Cover; Contents; Preface; PART I. "Opting Out": Women's History and Feminist Legal Theory; Introduction: Women, Work, and Motherhood in American History; PART II. Is "Opting Out" for Real?; 1 The Rhetoric and Reality of "Opting Out": Toward a Better Understanding of Professional Women's Decisions to Head Home; 2 The Real "Opt-Out Revolution" and a New Model of Flexible Careers; PART III. Can All Women "Opt In" before They "Opt Out"?; 3 "Opting In" to Full Labor Force Participation in Hourly Jobs; 4 The Challenges to and Consequences of "Opting Out" for Low-Wage, New Mothers

5 The Future of Family Caregiving: The Value of Work-Family Strategies That Benefit Both Care Consumers and Paid Care Workers6 Care Work and Women's Employment: A Comparative Perspective; PART IV. Conclusion; 7 The Opt-Out Revolution Revisited; Bibliography; About the Contributors; Index; A; B; C; D; E; F; G; H; I; J; K; L; M; N; O; P; R; S; T; U; V; W; Y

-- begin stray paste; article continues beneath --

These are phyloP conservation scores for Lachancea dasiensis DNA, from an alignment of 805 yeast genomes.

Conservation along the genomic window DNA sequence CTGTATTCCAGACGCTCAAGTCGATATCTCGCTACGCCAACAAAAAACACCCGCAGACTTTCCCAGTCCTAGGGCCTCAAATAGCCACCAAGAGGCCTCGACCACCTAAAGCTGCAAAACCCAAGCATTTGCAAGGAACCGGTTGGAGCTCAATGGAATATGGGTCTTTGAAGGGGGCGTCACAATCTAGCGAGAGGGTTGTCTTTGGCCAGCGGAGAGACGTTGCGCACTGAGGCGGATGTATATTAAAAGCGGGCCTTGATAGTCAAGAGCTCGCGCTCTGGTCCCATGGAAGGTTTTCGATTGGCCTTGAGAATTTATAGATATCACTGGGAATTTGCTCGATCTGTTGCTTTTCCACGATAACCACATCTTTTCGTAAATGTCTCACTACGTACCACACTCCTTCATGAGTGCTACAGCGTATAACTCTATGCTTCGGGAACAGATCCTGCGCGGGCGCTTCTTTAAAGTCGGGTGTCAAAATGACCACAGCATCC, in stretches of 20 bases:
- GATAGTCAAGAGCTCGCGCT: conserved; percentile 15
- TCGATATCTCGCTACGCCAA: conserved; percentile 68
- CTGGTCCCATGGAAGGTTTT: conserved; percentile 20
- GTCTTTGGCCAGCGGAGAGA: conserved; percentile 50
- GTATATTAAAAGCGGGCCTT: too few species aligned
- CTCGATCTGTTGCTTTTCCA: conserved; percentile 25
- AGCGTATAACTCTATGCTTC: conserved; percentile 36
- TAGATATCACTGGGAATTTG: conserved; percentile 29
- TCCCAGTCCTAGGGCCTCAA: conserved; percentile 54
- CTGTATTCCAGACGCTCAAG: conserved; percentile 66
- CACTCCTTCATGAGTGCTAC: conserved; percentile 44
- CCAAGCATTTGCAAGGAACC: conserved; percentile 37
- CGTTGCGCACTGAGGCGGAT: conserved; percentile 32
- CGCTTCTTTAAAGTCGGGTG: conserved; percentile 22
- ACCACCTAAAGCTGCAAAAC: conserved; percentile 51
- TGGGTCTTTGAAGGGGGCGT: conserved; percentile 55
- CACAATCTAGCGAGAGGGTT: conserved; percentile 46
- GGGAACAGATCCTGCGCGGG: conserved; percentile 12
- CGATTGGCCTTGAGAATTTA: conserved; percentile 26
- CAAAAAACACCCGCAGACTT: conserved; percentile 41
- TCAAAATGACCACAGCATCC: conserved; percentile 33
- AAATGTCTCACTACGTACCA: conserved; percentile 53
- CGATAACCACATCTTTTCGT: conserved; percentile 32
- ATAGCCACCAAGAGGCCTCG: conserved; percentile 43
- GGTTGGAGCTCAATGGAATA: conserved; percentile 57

In a much-publicized and much-maligned 2003 New York Times article, "The Opt-Out Revolution," the journalist Lisa Belkin made the controversial argument that highly educated women who enter the workplace tend to leave upon marrying and having children. Women Who Opt Out is a collection of original essays by the leading scholars in the field of work and family research, which takes a multi-disciplinary approach in questioning the basic thesis of "the opt-out revolution." The contributors illustrate that the desire to balance both work and family demands continues to be a point of unresolved concern for families and employers alike and women''s equity within the workforce still falls behind. Ultimately, they persuasively make the case that most women who leave the workplace are being pushed out by a work environment that is hostile to women, hostile to children, and hostile to the demands of family caregiving, and that small changes in outdated workplace policies regarding scheduling, flexibility, telecommuting and mandatory overtime can lead to important benefits for workers and employers alike.